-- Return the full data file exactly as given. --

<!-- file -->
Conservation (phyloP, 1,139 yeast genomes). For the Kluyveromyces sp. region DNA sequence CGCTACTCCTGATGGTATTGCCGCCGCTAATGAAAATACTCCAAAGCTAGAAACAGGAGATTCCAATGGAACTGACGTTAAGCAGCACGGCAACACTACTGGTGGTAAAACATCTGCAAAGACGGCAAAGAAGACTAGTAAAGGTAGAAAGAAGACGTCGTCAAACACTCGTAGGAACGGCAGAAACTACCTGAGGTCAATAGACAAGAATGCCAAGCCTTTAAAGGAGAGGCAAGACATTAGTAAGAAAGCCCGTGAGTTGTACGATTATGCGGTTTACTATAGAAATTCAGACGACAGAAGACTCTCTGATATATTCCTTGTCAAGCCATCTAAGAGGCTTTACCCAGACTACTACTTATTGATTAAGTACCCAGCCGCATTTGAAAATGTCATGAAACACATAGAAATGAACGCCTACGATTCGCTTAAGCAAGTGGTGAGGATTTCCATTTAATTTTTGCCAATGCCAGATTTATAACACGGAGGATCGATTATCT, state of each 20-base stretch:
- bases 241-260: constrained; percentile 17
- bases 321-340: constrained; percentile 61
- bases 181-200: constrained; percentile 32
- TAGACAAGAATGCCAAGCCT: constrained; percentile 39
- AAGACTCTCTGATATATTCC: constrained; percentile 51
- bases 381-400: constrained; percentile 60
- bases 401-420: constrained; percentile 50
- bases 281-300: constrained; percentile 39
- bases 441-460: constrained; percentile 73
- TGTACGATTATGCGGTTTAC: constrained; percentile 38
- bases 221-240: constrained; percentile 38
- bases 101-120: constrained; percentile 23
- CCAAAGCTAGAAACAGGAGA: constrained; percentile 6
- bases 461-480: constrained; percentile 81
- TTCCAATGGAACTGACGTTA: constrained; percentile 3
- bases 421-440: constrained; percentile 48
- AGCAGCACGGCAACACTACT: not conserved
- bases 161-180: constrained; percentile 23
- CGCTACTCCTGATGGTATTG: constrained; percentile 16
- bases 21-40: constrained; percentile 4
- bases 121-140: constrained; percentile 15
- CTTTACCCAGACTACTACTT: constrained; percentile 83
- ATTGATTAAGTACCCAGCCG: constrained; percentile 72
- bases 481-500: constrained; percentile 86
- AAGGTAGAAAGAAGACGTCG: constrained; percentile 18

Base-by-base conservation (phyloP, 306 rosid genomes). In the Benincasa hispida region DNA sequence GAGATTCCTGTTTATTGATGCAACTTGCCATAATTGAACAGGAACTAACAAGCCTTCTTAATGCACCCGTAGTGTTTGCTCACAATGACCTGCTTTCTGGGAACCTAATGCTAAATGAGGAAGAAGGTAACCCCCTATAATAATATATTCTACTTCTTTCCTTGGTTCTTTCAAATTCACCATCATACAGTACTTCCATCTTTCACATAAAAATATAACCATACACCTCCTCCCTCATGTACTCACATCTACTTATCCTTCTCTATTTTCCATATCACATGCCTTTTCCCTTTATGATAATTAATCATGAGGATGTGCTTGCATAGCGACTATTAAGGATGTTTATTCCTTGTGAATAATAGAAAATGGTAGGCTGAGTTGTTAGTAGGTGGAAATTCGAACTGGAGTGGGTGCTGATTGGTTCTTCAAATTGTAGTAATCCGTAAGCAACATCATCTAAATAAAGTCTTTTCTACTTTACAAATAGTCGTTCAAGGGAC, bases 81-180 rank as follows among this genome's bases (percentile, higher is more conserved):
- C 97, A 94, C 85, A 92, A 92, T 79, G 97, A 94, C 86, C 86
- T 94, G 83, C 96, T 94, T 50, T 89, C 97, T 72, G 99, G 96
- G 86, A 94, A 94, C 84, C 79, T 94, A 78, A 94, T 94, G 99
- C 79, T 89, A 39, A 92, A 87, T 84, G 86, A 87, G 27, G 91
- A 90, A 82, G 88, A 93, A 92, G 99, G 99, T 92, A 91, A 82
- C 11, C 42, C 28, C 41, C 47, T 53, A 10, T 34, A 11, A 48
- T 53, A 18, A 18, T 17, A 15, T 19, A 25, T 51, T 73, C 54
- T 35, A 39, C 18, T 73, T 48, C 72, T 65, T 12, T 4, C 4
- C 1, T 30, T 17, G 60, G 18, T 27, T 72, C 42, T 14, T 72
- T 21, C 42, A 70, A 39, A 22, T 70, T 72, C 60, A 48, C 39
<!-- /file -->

Conservation (phyloP, 1,139 yeast genomes). For the Kluyveromyces sp. region DNA sequence CGCTACTCCTGATGGTATTGCCGCCGCTAATGAAAATACTCCAAAGCTAGAAACAGGAGATTCCAATGGAACTGACGTTAAGCAGCACGGCAACACTACTGGTGGTAAAACATCTGCAAAGACGGCAAAGAAGACTAGTAAAGGTAGAAAGAAGACGTCGTCAAACACTCGTAGGAACGGCAGAAACTACCTGAGGTCAATAGACAAGAATGCCAAGCCTTTAAAGGAGAGGCAAGACATTAGTAAGAAAGCCCGTGAGTTGTACGATTATGCGGTTTACTATAGAAATTCAGACGACAGAAGACTCTCTGATATATTCCTTGTCAAGCCATCTAAGAGGCTTTACCCAGACTACTACTTATTGATTAAGTACCCAGCCGCATTTGAAAATGTCATGAAACACATAGAAATGAACGCCTACGATTCGCTTAAGCAAGTGGTGAGGATTTCCATTTAATTTTTGCCAATGCCAGATTTATAACACGGAGGATCGATTATCT, state of each 20-base stretch:
- bases 241-260: constrained; percentile 17
- bases 321-340: constrained; percentile 61
- bases 181-200: constrained; percentile 32
- TAGACAAGAATGCCAAGCCT: constrained; percentile 39
- AAGACTCTCTGATATATTCC: constrained; percentile 51
- bases 381-400: constrained; percentile 60
- bases 401-420: constrained; percentile 50
- bases 281-300: constrained; percentile 39
- bases 441-460: constrained; percentile 73
- TGTACGATTATGCGGTTTAC: constrained; percentile 38
- bases 221-240: constrained; percentile 38
- bases 101-120: constrained; percentile 23
- CCAAAGCTAGAAACAGGAGA: constrained; percentile 6
- bases 461-480: constrained; percentile 81
- TTCCAATGGAACTGACGTTA: constrained; percentile 3
- bases 421-440: constrained; percentile 48
- AGCAGCACGGCAACACTACT: not conserved
- bases 161-180: constrained; percentile 23
- CGCTACTCCTGATGGTATTG: constrained; percentile 16
- bases 21-40: constrained; percentile 4
- bases 121-140: constrained; percentile 15
- CTTTACCCAGACTACTACTT: constrained; percentile 83
- ATTGATTAAGTACCCAGCCG: constrained; percentile 72
- bases 481-500: constrained; percentile 86
- AAGGTAGAAAGAAGACGTCG: constrained; percentile 18

Base-by-base conservation (phyloP, 306 rosid genomes). In the Benincasa hispida region DNA sequence GAGATTCCTGTTTATTGATGCAACTTGCCATAATTGAACAGGAACTAACAAGCCTTCTTAATGCACCCGTAGTGTTTGCTCACAATGACCTGCTTTCTGGGAACCTAATGCTAAATGAGGAAGAAGGTAACCCCCTATAATAATATATTCTACTTCTTTCCTTGGTTCTTTCAAATTCACCATCATACAGTACTTCCATCTTTCACATAAAAATATAACCATACACCTCCTCCCTCATGTACTCACATCTACTTATCCTTCTCTATTTTCCATATCACATGCCTTTTCCCTTTATGATAATTAATCATGAGGATGTGCTTGCATAGCGACTATTAAGGATGTTTATTCCTTGTGAATAATAGAAAATGGTAGGCTGAGTTGTTAGTAGGTGGAAATTCGAACTGGAGTGGGTGCTGATTGGTTCTTCAAATTGTAGTAATCCGTAAGCAACATCATCTAAATAAAGTCTTTTCTACTTTACAAATAGTCGTTCAAGGGAC, bases 81-180 rank as follows among this genome's bases (percentile, higher is more conserved):
- C 97, A 94, C 85, A 92, A 92, T 79, G 97, A 94, C 86, C 86
- T 94, G 83, C 96, T 94, T 50, T 89, C 97, T 72, G 99, G 96
- G 86, A 94, A 94, C 84, C 79, T 94, A 78, A 94, T 94, G 99
- C 79, T 89, A 39, A 92, A 87, T 84, G 86, A 87, G 27, G 91
- A 90, A 82, G 88, A 93, A 92, G 99, G 99, T 92, A 91, A 82
- C 11, C 42, C 28, C 41, C 47, T 53, A 10, T 34, A 11, A 48
- T 53, A 18, A 18, T 17, A 15, T 19, A 25, T 51, T 73, C 54
- T 35, A 39, C 18, T 73, T 48, C 72, T 65, T 12, T 4, C 4
- C 1, T 30, T 17, G 60, G 18, T 27, T 72, C 42, T 14, T 72
- T 21, C 42, A 70, A 39, A 22, T 70, T 72, C 60, A 48, C 39